Full-figured models are not unhealthy

Our society’s obsession with thinness is the truly unhealthy aspect of professional modeling.

Keelia Moeller

Full-figured models have finally gained the public attention they deserve. Sports Illustrated recently put Ashley Graham — a size 16, plus-size model — on the cover of its swimsuit issue.
 
 
In my opinion, this step empowers full-figured women everywhere — but not everyone agrees.
 
 
Cheryl Tiegs, who appeared on the cover of Sports Illustrated several times in the 1970s and 1980s, believes Graham’s cover glorifies unhealthy bodies. Tiegs also emphasized that a woman’s waist should be 35 inches or less in order for her to be healthy.
 
 
Her comments represent the tipping point of my frustration with the entire modeling industry and its hypocritical claims that a small waist size correlates with health. 
 
 
Tiegs says Graham’s cover glorifies unhealthy bodies. And yet, young people see the images of impossibly thin woman every day — much more often, I might add, than they see figures like Graham’s. 
 
 
Many models attain their small frames through incredibly unhealthy means. Anorexia, bulimia nervosa, fasting and obsessive exercising are only a few on the list. 
 
 
For example, the Model Alliance conducted a survey of models in New York and Los Angeles, revealing the health hazards involved in working for the modeling industry.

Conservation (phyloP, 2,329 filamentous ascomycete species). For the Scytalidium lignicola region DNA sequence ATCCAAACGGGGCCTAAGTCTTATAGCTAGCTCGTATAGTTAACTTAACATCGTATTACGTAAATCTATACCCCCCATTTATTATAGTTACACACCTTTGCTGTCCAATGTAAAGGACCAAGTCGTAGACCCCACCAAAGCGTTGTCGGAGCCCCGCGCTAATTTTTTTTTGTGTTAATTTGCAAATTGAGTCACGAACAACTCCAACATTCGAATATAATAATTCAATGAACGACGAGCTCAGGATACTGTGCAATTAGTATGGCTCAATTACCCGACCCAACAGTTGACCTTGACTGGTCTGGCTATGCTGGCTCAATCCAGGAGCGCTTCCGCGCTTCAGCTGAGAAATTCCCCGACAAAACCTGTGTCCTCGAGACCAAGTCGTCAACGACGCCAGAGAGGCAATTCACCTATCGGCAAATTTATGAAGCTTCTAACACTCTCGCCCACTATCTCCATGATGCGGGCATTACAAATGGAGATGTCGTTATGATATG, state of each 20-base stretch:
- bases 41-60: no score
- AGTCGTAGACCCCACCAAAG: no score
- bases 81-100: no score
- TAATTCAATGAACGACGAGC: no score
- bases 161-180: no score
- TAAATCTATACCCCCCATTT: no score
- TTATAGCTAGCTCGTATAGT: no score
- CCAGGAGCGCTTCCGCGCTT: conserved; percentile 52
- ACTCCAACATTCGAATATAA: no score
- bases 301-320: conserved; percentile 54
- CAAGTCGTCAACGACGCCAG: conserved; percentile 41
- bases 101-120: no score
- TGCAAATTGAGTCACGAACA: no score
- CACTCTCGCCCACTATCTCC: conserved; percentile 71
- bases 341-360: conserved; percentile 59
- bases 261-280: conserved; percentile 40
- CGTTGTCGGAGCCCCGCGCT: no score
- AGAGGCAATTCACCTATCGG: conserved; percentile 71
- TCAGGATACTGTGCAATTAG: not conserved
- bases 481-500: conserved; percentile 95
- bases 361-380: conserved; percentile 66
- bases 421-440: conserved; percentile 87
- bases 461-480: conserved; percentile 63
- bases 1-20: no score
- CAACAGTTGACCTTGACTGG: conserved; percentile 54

Agencies had asked 64.1 percent of the models surveyed to lose weight. Furthermore, about 68 percent of surveyed models suffered from anxiety or depression. About 31 percent of them suffered from eating disorders, and 48.7 percent had participated in fasts or cleanses which required them to eliminate or restrict their food intake over short periods of time.
 
 
These are just the statistics regarding the health of surveyed models — the survey’s other elements  revealed that it’s incredibly common for the profession to expose women to drugs and alcohol while they’re the on job.
 
 
The modeling industry and the thinness it promotes are unhealthier — for both the models and the young women who see them — than any purported glorification of plus-sized bodies. This is not to say that all models lose weight in an unhealthy manner, but it is undeniably a common problem within the industry.
 
 
Graham, on the other hand, embodies health despite her size. She has passed medical and fitness tests with top scores, receiving similar results as a size two model. 
 
 
Her Sports Illustrated cover sends a message to young girls everywhere that they do not have to be stick-thin in order for people to admire them. To me, celebrating this kind of body diversity contributes to a healthier society. 
 
 
We need to educate young people that thin does not always equate to healthy. Additionally, local organizations should provide more models like Graham with opportunities to promote body positivity. After all, models represent beauty, and beauty comes in many shapes and sizes. 
 
 
Keelia Moeller welcomes comments at [email protected].